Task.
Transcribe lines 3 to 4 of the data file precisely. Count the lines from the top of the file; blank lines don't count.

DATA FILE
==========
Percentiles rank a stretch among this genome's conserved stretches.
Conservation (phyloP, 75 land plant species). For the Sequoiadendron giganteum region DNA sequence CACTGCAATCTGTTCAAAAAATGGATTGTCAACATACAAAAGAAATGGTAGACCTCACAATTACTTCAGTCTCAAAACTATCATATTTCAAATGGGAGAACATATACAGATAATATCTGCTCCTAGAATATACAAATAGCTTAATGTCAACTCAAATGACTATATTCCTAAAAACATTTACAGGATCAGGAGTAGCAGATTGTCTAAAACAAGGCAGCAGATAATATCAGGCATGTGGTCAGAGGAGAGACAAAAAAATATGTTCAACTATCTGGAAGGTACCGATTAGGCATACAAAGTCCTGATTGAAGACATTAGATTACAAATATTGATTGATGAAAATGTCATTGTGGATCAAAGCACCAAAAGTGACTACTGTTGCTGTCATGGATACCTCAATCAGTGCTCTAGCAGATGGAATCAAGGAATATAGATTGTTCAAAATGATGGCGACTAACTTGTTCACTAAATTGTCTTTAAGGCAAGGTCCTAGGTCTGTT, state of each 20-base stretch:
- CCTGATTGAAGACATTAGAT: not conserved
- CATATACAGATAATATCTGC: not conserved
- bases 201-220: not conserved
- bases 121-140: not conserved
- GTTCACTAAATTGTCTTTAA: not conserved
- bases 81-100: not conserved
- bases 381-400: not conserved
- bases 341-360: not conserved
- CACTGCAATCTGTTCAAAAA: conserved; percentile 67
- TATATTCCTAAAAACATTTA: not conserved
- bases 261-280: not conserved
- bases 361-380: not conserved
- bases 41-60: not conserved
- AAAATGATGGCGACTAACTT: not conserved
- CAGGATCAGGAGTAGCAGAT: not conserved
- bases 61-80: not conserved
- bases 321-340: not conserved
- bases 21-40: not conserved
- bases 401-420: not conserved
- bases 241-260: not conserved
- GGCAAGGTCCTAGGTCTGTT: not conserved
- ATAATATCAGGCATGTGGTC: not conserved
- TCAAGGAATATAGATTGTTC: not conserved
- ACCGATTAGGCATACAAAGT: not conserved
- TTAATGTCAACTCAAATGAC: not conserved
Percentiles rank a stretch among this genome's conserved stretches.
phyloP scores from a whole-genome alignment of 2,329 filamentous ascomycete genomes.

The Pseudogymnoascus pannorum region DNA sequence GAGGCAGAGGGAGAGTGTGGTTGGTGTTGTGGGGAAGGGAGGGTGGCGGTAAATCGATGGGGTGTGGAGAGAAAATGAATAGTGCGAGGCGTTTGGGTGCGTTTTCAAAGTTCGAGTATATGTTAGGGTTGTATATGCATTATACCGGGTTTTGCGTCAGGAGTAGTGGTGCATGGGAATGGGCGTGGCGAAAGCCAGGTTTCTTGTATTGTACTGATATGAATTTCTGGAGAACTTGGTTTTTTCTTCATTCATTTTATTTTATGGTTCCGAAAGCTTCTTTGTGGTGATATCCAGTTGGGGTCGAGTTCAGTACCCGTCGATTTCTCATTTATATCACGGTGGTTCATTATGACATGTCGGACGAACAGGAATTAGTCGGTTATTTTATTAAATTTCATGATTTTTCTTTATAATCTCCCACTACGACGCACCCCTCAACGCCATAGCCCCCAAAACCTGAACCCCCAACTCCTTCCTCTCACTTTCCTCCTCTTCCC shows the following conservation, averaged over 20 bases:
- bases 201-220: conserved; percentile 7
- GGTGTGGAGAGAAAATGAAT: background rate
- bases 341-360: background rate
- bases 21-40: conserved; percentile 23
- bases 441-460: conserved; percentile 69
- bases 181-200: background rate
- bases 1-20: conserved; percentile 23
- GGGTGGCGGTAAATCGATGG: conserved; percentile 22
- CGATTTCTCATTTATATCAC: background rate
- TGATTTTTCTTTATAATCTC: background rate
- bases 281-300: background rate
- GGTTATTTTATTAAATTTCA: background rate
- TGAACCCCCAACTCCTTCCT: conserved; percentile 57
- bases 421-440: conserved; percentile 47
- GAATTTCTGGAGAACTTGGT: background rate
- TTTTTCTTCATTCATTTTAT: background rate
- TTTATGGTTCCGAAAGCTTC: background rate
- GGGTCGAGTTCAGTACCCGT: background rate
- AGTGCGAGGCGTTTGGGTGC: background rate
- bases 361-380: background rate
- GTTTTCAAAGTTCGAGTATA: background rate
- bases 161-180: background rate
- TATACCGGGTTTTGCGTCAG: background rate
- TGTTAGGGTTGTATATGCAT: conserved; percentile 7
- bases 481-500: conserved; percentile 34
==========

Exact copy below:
- CCTGATTGAAGACATTAGAT: not conserved
- CATATACAGATAATATCTGC: not conserved